When immigrants come to the U.S., they leave behind their home culture and become immersed in the American way of life. Along with that way of life comes social attitudes to things like smoking, and this can mean more smoking for women and less for men.
In 2014, over a million immigrants moved to the U.S., and the total immigrant population stands at around 81 million. People come from countries all over the world, and each brings their unique culture and attitudes along with them. Over time, though, they become more and more accustomed to life in the U.S., and their attitudes, values and even their behavior starts to change.
This process of change makes smoking among immigrants an interesting topic, and there has been a lot of study into what happens. There is a lot of good news for immigrants when it comes to smoking, but there are also several challenges that still need to be addressed if we want to move towards a tobacco-free world.
Smoking Rates for Immigrants in the U.S.
Several studies have investigated the smoking rates among immigrants in the U.S., and in general they show that those who move to the U.S. smoke less than U.S.-born citizens. A study including over 100,000 migrants found that their smoking rates – 14.2% of men and 4.1% of women – were notably lower than smoking rates in the U.S., which were 21.4% of men and 18.1% of women. It’s also clear that the “gender gap” in smoking is much higher in immigrants than in U.S. citizens.
In addition, smoking among immigrants in the U.S. is less common than it is in their countries of origin, where (on average) 39.4% of men and 11% of women smoke. The gender gap is much bigger in their countries of origin, but both men and women smoke less than other in their home countries. There are some exceptions to most of the findings, but the gender gap in smoking decreased for all of the countries included.
Why Do People Smoke Less When They Migrate?
The consistent finding that migrants smoke less when in the U.S. than in their countries of origin has spawned many possible explanations. The authors of the study referenced in the previous section proposed that the “healthy migrant effect” could have a role to play. This is the idea that people who migrate generally have more money and healthier lifestyles than people who don’t migrate. This could translate to smoking patterns, so the results wouldn’t imply that people were more likely to quit smoking when they migrated, but that the people who didn’t smoke are more likely to migrate.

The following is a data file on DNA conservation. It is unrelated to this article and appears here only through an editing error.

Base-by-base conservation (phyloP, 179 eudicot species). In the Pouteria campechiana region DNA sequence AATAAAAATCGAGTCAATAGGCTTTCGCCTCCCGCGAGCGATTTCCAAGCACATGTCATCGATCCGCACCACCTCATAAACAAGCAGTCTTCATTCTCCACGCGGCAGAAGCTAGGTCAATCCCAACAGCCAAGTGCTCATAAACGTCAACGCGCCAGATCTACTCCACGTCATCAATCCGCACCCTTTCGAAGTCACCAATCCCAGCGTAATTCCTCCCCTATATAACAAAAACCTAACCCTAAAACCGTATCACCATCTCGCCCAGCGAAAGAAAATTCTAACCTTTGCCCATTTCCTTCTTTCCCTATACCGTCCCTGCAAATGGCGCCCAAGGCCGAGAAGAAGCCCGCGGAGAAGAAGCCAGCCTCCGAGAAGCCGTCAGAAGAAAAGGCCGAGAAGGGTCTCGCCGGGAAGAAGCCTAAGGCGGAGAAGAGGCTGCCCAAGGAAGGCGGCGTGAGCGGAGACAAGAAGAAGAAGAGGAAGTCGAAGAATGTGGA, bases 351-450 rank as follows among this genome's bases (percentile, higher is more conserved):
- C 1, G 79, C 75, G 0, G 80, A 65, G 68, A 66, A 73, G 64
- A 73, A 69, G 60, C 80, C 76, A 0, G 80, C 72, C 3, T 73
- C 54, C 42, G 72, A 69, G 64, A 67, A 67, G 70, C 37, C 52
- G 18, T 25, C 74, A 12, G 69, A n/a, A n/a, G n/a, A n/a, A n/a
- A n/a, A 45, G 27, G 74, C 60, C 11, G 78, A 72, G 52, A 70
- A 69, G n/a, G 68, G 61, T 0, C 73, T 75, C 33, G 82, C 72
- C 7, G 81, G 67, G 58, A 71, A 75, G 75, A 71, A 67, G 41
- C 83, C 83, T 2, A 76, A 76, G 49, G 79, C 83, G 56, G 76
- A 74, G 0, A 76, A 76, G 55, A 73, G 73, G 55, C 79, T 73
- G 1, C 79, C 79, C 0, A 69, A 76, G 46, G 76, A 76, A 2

Smoking among immigrants probably isn’t entirely explained by this, though. The fact that the gender gap closes also suggests cultural norms have a role to play. In many countries, it is seen as less acceptable for a woman to smoke than for a man, and this is why there is such a stark gap in smoking rates. In the U.S., this disparity has evened out, and now women smoke at a similar rate to men.
Other researchers have suggested that “acculturation” has a part to play in this. This is the process of integrating into U.S. culture, where there is little difference in the social expectations for men and women when it comes to smoking. This difference appears to disappear over time, which supports this theory.
Another cultural factor responsible for the changes could be the overall attitude towards smoking in the U.S., as well as the robust tobacco control policies. With more of a focus on the risks of smoking in the U.S. than in some other countries and more restrictive rules, this could lead some immigrants to quit smoking when coming to the U.S..
Reducing Smoking Among Immigrants – Challenges and Opportunities
Despite the generally lower rates of smoking among immigrants, there is still work to be done to help more stop smoking. One challenge is ensuring that immigrants access services that are available, and the Partnership for a Tobacco-Free Maine points out that there could be confusion about whether they are eligible for health services that would include stop-smoking programs, problems with communication and concerns about how accessing services could affect their status. Outreach programs for minority communities could help with this, especially for those with the highest smoking rates.
Once these barriers have been overcome, all of the usual stop-smoking treatments are just as effective for immigrants, so the same approaches can be used to help them quit. Medications, nicotine replacement therapies and alternative nicotine products can help immigrants stop smoking, and these could be offered as part of any outreach programs for minority groups. However, arguably the most important step that could be taken is to ensure anti-smoking messages and stringent tobacco control policies remain a part of life in the U.S..